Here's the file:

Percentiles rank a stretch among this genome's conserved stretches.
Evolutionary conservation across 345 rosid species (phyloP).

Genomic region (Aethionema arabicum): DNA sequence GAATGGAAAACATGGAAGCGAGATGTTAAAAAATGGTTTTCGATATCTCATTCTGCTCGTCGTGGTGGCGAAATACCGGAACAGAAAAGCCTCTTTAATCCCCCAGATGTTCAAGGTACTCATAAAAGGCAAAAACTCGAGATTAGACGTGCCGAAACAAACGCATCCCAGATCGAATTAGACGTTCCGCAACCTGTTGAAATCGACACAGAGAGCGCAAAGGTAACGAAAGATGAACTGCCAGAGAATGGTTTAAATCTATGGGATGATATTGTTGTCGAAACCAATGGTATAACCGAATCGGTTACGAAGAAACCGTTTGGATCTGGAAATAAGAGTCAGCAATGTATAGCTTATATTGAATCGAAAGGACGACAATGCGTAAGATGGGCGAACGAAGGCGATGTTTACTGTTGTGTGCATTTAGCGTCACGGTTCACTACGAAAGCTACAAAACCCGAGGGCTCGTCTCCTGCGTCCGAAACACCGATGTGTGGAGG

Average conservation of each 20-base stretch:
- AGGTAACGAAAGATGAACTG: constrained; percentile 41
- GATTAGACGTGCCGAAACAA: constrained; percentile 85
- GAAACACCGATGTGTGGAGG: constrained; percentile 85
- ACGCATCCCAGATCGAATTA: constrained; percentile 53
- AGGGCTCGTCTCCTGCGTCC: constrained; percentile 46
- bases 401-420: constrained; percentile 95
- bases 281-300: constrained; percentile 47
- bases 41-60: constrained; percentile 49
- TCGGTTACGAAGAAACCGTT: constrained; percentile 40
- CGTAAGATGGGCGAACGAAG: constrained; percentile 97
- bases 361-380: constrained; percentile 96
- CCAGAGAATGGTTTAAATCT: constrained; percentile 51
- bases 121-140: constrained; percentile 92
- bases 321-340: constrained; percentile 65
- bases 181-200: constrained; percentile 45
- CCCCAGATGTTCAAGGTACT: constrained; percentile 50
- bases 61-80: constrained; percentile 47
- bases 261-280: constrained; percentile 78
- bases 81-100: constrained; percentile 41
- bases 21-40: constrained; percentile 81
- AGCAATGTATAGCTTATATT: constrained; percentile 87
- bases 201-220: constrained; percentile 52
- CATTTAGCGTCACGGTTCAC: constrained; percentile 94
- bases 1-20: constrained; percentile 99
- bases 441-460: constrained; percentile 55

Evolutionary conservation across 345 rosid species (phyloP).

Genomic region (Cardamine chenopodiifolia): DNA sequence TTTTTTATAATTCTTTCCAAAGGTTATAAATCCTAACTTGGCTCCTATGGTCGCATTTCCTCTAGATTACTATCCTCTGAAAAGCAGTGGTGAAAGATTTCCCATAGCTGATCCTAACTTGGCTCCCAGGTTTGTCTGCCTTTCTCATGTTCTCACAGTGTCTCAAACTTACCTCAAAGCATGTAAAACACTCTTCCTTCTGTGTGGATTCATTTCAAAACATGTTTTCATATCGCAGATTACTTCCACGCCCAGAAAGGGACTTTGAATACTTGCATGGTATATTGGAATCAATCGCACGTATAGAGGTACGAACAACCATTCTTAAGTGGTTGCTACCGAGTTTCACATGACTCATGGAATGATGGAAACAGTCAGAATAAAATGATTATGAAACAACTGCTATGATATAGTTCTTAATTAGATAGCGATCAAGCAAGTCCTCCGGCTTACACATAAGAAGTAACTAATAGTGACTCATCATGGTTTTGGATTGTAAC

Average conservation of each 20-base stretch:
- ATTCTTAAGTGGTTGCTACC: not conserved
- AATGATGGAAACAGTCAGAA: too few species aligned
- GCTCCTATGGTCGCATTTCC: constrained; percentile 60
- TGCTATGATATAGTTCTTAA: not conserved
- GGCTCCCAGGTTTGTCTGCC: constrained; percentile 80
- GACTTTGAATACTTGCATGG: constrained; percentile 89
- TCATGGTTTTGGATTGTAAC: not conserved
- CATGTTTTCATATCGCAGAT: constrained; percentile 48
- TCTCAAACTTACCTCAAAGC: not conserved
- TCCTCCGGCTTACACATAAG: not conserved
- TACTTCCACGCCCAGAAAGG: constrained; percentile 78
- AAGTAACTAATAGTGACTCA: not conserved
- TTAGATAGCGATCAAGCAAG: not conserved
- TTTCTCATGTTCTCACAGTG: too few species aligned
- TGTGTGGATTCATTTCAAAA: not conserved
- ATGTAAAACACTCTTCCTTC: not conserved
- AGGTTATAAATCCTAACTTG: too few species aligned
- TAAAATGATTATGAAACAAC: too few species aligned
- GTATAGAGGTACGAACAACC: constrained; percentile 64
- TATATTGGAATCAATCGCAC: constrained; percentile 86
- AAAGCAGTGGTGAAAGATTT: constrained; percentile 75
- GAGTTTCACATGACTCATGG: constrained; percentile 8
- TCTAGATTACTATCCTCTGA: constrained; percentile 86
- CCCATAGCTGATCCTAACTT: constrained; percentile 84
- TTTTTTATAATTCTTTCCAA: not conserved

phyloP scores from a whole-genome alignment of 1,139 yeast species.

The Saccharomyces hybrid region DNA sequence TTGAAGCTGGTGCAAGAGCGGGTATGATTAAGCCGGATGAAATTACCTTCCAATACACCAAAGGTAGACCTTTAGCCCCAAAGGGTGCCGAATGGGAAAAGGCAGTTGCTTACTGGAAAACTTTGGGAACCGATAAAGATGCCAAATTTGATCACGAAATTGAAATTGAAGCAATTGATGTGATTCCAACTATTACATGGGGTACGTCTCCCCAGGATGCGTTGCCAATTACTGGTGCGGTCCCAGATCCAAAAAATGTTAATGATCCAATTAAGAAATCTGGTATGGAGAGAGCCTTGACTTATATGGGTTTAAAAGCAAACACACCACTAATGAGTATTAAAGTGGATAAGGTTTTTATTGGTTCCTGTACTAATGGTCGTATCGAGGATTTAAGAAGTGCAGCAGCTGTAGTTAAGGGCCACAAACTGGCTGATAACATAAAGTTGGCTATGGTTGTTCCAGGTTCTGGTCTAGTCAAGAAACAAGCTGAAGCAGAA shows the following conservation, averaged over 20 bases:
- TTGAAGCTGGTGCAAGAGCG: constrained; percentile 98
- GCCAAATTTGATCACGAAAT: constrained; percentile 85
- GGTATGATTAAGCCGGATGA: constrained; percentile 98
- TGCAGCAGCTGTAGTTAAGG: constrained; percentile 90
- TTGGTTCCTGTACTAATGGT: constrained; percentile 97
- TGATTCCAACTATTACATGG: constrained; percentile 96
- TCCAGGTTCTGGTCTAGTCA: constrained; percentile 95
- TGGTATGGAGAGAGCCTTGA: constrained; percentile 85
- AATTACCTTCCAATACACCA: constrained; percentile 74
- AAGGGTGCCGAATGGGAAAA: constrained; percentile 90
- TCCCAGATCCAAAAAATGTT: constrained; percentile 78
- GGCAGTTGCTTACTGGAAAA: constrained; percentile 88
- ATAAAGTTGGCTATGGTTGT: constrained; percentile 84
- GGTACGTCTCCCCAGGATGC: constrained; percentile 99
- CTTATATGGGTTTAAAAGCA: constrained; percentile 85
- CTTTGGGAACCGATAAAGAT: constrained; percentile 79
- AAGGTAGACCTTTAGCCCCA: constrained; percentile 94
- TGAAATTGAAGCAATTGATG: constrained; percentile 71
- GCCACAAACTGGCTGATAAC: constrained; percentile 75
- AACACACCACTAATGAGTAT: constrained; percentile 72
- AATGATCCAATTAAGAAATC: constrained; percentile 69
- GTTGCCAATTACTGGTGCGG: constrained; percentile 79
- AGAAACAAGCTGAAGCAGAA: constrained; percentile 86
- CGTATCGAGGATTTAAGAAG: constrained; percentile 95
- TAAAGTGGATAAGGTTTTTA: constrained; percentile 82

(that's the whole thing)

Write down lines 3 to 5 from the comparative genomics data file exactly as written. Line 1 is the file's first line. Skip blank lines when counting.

Genomic region (Aethionema arabicum): DNA sequence GAATGGAAAACATGGAAGCGAGATGTTAAAAAATGGTTTTCGATATCTCATTCTGCTCGTCGTGGTGGCGAAATACCGGAACAGAAAAGCCTCTTTAATCCCCCAGATGTTCAAGGTACTCATAAAAGGCAAAAACTCGAGATTAGACGTGCCGAAACAAACGCATCCCAGATCGAATTAGACGTTCCGCAACCTGTTGAAATCGACACAGAGAGCGCAAAGGTAACGAAAGATGAACTGCCAGAGAATGGTTTAAATCTATGGGATGATATTGTTGTCGAAACCAATGGTATAACCGAATCGGTTACGAAGAAACCGTTTGGATCTGGAAATAAGAGTCAGCAATGTATAGCTTATATTGAATCGAAAGGACGACAATGCGTAAGATGGGCGAACGAAGGCGATGTTTACTGTTGTGTGCATTTAGCGTCACGGTTCACTACGAAAGCTACAAAACCCGAGGGCTCGTCTCCTGCGTCCGAAACACCGATGTGTGGAGG

Average conservation of each 20-base stretch:
- AGGTAACGAAAGATGAACTG: constrained; percentile 41